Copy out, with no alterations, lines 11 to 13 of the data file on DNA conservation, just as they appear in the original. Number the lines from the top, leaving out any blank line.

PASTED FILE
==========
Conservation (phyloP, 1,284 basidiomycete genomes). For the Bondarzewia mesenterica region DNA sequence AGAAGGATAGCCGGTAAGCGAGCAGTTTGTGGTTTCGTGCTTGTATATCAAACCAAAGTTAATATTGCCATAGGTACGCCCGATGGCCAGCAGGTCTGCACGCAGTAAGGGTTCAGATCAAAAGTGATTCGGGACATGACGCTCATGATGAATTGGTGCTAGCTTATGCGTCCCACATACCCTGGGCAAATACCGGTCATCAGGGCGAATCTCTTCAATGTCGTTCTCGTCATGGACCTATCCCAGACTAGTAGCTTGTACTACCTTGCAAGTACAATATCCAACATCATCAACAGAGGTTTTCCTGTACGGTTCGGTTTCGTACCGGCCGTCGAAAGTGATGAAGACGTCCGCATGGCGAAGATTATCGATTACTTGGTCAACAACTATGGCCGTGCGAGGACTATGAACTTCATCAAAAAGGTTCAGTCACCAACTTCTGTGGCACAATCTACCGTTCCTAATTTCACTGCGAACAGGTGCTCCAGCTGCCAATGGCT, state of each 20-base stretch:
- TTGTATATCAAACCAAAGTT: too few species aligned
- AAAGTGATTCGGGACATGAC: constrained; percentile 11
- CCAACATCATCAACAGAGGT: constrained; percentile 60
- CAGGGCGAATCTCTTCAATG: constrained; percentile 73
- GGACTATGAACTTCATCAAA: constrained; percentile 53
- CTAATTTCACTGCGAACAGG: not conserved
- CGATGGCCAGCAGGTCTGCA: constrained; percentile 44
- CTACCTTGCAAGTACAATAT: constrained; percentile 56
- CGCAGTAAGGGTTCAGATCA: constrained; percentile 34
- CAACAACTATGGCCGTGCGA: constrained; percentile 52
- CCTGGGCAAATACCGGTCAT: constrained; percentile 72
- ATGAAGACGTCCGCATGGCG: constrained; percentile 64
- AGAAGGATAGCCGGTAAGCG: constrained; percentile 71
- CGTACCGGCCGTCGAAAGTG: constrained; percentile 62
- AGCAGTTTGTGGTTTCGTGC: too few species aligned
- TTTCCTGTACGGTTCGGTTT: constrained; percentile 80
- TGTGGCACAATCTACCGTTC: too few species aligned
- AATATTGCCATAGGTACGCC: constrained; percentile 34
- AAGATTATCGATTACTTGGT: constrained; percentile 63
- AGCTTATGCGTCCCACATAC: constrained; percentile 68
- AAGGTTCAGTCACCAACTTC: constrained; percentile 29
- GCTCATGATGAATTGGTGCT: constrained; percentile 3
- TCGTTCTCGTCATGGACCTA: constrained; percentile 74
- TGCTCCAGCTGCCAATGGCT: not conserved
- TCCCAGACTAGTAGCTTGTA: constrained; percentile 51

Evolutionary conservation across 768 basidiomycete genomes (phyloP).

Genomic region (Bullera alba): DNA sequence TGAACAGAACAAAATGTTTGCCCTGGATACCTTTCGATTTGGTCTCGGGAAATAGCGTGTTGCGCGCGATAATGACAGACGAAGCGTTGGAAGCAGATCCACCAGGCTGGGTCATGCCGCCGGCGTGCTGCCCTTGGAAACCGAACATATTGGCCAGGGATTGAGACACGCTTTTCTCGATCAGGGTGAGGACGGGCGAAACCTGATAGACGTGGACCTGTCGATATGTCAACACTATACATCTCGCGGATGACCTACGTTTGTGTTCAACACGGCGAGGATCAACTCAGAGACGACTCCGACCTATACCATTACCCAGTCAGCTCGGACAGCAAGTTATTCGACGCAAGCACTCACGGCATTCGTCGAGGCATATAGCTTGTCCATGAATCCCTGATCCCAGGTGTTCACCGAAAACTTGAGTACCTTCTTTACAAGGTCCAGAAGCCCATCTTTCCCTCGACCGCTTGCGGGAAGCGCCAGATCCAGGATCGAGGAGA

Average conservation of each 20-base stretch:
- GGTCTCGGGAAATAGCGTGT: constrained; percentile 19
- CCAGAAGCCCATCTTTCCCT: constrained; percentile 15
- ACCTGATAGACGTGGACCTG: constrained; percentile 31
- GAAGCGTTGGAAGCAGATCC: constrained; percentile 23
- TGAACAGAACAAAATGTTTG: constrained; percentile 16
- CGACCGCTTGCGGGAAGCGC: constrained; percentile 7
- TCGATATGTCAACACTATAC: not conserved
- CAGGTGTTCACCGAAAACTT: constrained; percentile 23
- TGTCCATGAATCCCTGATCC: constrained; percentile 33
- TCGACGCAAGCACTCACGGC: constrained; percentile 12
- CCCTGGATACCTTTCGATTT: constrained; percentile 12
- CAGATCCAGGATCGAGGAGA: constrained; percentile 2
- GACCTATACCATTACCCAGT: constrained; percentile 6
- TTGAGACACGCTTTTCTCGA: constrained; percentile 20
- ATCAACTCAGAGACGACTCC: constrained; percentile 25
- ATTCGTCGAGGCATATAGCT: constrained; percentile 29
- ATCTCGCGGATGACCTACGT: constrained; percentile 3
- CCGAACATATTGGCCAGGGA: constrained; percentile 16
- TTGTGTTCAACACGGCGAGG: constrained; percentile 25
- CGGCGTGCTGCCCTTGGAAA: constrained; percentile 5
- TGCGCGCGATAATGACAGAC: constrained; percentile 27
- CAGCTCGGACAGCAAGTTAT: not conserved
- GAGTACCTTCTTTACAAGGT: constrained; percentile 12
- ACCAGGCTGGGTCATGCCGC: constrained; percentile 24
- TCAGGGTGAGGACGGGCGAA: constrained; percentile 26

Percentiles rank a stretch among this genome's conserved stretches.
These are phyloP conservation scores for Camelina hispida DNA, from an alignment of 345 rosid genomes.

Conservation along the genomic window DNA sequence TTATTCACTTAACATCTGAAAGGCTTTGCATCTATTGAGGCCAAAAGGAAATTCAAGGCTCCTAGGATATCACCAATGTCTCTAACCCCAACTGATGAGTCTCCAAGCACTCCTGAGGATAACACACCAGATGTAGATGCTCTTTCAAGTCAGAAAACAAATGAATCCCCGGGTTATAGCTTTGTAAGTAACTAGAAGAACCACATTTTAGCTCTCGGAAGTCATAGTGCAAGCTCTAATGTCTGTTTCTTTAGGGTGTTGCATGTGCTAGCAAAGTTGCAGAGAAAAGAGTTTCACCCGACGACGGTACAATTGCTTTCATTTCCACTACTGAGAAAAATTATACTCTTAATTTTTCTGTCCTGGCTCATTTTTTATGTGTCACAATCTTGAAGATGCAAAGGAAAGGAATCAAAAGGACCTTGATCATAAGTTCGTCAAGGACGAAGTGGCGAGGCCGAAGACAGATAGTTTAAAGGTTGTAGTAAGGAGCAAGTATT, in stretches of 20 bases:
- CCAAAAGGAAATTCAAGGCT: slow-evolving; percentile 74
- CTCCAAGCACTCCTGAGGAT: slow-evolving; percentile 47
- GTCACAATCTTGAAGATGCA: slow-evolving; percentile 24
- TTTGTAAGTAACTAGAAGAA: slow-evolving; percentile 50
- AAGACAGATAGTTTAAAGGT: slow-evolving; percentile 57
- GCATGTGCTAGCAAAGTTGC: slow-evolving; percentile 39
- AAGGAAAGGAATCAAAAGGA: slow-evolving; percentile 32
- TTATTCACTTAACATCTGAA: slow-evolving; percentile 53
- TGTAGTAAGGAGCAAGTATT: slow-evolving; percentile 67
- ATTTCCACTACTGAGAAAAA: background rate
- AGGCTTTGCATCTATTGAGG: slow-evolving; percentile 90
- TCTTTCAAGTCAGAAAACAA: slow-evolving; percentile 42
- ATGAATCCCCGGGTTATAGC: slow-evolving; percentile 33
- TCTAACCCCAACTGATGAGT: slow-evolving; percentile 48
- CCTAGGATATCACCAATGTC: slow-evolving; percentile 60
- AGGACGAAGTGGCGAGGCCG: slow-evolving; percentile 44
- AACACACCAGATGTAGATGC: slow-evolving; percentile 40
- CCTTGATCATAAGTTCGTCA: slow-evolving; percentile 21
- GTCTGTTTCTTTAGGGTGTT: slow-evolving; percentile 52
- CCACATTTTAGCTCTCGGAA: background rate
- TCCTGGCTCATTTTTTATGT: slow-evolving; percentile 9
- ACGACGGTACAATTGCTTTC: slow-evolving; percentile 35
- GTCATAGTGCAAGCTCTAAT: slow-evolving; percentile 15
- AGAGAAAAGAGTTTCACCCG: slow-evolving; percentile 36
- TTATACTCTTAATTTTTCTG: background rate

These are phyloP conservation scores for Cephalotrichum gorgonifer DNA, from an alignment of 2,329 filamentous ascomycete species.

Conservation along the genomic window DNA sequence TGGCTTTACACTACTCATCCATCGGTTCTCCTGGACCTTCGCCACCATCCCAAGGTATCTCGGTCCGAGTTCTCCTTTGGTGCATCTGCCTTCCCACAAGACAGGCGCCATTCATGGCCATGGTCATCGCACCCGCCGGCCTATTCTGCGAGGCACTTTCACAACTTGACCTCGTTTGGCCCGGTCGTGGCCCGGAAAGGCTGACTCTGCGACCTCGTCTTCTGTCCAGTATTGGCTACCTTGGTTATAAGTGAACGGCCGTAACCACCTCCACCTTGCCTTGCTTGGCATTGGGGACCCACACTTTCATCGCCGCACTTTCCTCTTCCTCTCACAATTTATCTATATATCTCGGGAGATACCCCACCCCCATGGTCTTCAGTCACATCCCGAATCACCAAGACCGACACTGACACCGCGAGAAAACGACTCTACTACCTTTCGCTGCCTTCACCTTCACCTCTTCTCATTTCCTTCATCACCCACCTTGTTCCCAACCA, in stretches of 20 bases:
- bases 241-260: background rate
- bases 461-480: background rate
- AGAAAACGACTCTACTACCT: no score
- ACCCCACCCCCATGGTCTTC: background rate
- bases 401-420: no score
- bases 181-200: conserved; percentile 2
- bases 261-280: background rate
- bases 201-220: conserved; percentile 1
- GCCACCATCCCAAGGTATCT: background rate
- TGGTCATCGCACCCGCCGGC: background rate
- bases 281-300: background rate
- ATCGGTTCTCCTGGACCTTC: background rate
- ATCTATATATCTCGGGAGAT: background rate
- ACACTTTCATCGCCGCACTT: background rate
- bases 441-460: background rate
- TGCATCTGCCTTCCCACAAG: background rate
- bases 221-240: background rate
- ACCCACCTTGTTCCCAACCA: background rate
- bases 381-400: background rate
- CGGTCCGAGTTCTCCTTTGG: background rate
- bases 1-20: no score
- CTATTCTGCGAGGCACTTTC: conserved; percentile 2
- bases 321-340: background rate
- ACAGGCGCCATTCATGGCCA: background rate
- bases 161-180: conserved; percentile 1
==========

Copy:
- CAACAACTATGGCCGTGCGA: constrained; percentile 52
- CCTGGGCAAATACCGGTCAT: constrained; percentile 72
- ATGAAGACGTCCGCATGGCG: constrained; percentile 64